- Primary damage-racking moves: jab, forward tilt, and down tilt. Zelda’s jab is fast and has a respectable damage output. Her forward tilt can be angled and is strong enough to KO middleweights at 130% near the edge. Down tilt can also combo into a forward smash at low percentages.
- Primary KO moves: forward smash and up smash. These are Zelda’s most important kill moves. They both hit multiple times and can catch opponents off guard. Of these two attacks, you should prioritize forward smash, because its range is more effective against grounded enemies. Up smash should be used solely as an aerial punish.
- Utilize Nayru’s Love. Not only does Nayru’s Love reflect projectiles, but it’s useful as an attack, too. Teach Zelda to use the move to reflect projectiles and guard edges.
- Utilize Din’s Fire. It’s best used as a gimp to intercept recovering opponents. Don’t use this move in any other situation. If you try to use it as an attack, your amiibo could try it at an inappropriate time, leaving herself vulnerable. You only want her using this move as a gimp, and nothing else.
- Utilize Phantom Strike. It’s best used if Zelda corners her opponent at the edge of the stage. With proper timing, Phantom Strike can shatter an enemy’s shield.
When your amiibo finally reaches Level 50, its training will truly begin. Just like a real player, amiibo need match experience and practice against different characters.
Section 4: Post-Level 50 Training
Now that your amiibo has reached Level 50, its training will become a bit more involved. Defense and counterattacks are important to your amiibo’s success, but its match experience is even more important. Your amiibo will need to be exposed to as many fighters, stages, and situations as possible.
Your Amiibo’s Match Experience
Every character in the Super Smash Bros. roster has their own unique playstyle and a variety of attacks to use. Ideally, your amiibo will learn to play against all 58 fighters. Training guides for every amiibo are now available: so if any of yours are untrained, raise them with their own personalized character guide. You can then pit the two amiibo against each other in a battle, and they’ll both become stronger.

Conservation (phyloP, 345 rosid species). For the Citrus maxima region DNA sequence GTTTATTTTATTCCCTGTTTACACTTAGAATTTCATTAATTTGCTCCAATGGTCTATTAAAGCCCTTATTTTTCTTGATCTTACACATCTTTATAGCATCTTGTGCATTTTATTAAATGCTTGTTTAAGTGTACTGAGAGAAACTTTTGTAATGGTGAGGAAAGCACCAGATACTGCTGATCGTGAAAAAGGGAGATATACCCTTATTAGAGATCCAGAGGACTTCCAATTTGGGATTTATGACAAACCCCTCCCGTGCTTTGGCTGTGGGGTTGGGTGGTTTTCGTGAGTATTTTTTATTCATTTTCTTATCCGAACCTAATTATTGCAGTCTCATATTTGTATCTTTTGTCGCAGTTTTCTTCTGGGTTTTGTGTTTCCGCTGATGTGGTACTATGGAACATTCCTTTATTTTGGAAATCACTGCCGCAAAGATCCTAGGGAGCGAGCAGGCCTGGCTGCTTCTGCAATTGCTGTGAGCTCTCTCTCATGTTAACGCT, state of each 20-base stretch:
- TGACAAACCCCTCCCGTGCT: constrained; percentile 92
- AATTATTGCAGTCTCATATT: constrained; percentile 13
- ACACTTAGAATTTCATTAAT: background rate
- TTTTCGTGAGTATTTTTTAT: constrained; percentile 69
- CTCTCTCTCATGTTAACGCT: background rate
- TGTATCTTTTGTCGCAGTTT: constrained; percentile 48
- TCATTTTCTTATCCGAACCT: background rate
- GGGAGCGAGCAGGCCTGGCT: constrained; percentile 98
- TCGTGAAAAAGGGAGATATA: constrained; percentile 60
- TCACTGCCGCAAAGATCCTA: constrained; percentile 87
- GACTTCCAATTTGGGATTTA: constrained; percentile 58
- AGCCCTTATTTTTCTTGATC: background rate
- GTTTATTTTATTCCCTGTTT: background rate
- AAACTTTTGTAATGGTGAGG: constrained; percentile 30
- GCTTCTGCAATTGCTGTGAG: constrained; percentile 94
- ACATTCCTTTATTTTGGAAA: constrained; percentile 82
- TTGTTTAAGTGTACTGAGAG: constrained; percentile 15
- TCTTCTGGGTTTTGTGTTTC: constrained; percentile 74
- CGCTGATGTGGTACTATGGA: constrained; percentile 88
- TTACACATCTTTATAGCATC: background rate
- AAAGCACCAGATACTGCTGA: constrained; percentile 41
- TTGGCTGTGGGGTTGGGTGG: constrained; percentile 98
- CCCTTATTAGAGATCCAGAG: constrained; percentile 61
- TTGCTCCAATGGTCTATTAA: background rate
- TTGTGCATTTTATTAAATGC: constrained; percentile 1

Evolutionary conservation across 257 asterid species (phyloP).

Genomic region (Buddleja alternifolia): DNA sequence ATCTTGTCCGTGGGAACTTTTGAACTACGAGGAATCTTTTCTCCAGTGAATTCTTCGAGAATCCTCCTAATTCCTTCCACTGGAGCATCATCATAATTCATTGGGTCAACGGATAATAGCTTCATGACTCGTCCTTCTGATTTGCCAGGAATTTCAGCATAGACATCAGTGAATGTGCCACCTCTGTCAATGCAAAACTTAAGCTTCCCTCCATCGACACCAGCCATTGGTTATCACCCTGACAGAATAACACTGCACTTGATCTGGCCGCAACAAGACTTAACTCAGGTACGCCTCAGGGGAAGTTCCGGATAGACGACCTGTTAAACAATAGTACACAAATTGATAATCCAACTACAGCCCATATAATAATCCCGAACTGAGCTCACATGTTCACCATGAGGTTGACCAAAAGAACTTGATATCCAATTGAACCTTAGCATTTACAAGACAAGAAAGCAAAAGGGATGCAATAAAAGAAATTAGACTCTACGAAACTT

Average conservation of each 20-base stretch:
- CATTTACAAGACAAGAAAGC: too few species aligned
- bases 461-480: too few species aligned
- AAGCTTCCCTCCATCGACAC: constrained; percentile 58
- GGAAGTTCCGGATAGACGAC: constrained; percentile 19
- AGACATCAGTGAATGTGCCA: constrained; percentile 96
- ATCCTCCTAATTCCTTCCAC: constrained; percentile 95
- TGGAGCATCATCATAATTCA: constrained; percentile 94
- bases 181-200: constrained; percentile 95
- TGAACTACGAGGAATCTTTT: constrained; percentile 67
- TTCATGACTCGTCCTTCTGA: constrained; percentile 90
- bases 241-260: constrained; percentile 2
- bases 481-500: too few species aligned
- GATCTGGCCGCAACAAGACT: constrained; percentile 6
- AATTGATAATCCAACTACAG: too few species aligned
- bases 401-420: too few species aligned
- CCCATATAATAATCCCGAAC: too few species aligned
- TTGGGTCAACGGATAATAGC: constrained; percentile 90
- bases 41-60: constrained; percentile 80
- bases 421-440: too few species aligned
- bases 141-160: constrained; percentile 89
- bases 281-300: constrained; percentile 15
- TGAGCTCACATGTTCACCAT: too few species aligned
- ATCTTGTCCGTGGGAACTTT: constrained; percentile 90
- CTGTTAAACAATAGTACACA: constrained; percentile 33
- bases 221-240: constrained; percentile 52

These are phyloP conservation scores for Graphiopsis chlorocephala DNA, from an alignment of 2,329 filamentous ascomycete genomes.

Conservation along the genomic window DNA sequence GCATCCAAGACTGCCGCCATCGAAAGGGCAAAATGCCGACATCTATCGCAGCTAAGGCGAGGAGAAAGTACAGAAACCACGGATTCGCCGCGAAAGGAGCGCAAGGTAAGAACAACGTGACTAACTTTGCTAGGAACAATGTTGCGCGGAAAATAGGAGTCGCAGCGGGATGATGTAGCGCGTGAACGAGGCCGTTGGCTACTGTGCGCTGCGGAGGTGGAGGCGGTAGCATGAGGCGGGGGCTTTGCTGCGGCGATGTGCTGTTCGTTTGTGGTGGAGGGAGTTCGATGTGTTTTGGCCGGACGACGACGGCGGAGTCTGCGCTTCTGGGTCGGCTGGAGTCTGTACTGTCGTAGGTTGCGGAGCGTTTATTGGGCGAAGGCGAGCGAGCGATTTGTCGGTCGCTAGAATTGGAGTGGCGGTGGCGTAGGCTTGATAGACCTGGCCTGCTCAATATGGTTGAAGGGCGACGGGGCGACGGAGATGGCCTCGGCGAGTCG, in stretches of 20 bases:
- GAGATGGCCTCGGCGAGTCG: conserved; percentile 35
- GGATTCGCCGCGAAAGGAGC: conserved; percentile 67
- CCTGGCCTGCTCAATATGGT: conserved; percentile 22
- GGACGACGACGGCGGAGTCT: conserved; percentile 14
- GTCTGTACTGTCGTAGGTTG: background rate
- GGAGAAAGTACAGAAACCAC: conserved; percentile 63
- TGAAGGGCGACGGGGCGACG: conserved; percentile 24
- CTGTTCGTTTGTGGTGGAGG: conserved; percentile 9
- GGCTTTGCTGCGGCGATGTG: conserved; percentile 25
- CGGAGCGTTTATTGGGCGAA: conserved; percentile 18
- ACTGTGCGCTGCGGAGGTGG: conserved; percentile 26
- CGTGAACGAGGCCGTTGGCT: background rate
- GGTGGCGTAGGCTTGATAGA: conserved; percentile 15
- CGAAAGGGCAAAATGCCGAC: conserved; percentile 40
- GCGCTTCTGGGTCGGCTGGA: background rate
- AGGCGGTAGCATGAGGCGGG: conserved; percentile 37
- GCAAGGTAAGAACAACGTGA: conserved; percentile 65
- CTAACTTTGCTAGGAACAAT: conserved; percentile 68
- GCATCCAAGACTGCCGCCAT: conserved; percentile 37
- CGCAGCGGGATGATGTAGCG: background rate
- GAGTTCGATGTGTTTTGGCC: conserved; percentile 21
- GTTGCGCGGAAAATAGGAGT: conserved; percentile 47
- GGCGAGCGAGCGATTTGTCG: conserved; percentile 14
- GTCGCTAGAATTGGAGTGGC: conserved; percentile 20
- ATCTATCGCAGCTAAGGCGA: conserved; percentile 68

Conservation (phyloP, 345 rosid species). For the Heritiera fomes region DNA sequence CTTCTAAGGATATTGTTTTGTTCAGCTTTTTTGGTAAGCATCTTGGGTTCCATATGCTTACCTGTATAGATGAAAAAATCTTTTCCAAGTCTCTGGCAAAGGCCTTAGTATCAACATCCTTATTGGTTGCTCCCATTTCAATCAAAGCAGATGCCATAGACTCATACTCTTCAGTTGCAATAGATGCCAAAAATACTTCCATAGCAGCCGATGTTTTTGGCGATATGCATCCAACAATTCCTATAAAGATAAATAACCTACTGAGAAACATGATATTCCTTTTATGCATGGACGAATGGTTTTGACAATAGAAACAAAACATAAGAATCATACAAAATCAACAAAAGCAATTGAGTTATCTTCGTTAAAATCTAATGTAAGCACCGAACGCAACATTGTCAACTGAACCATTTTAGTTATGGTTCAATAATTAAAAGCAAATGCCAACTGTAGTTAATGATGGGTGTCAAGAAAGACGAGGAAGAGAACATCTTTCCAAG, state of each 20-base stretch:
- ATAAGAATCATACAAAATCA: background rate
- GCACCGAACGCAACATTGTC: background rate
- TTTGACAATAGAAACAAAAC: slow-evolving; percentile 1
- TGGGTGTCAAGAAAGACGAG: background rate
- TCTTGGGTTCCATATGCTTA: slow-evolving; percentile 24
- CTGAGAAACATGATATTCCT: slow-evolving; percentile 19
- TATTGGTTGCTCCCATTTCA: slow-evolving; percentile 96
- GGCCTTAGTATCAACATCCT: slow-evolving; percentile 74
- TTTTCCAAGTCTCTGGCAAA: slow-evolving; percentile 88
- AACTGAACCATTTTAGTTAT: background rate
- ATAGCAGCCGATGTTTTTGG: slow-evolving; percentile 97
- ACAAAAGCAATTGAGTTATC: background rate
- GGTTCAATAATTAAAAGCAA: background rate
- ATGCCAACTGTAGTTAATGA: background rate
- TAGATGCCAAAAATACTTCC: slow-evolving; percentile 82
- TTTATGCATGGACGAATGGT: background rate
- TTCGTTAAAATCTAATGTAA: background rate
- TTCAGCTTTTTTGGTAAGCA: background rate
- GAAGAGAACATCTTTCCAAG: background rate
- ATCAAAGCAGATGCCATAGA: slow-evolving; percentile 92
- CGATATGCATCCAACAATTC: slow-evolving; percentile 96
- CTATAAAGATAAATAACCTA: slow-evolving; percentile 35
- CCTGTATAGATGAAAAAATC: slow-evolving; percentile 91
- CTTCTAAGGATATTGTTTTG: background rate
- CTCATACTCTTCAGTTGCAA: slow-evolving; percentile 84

Mirror Matches, Defense, & Counterattacks
As your amiibo’s knowledge of other fighters grows, its grasp on its own moveset slowly fades away. More specifically, your amiibo’s fighting skills will wear down over time. Match experience is great, but too much of it at once is a bad thing. Mirror matching your amiibo between battles against other characters is a great way to refresh its skills while retaining its match experience. In the previous section was a list of tips that specifically applied to your amiibo’s character – refer back to that list if necessary. Once again, be sure to stay grounded and to play defensively.
If your amiibo begins acting aggressively during battles or starts to use too many aerial attacks, there is a perfect solution: the defensive training session. In just a few minutes, you can retrain your amiibo to dodge, perfect shield, and counterattack with impeccable speed and timing. To keep your amiibo fresh and at its best, rotate both mirror matches and defensive training sessions as needed.
Section 5: Conclusion & Credits
Thank you so much for reading this guide! It was a long one, but you made it through! Although the guide may be coming to a conclusion, your training most certainly isn’t: there’s always a way to make an amiibo stronger, and yours is no exception. If you ever need additional help training your amiibo, stop by Cloud Nine’s Discord server.
If your desire to read amiibo training guides and articles hasn’t been entirely fulfilled, there are some more posts here that you might like. The official amiibo tier list ranks every amiibo’s overall capabilities – you might even learn something new if you take a look at it. The FAQ is another good resource worth checking out. Alternatively, you can head to the master list of guides for even more amiibo training methods!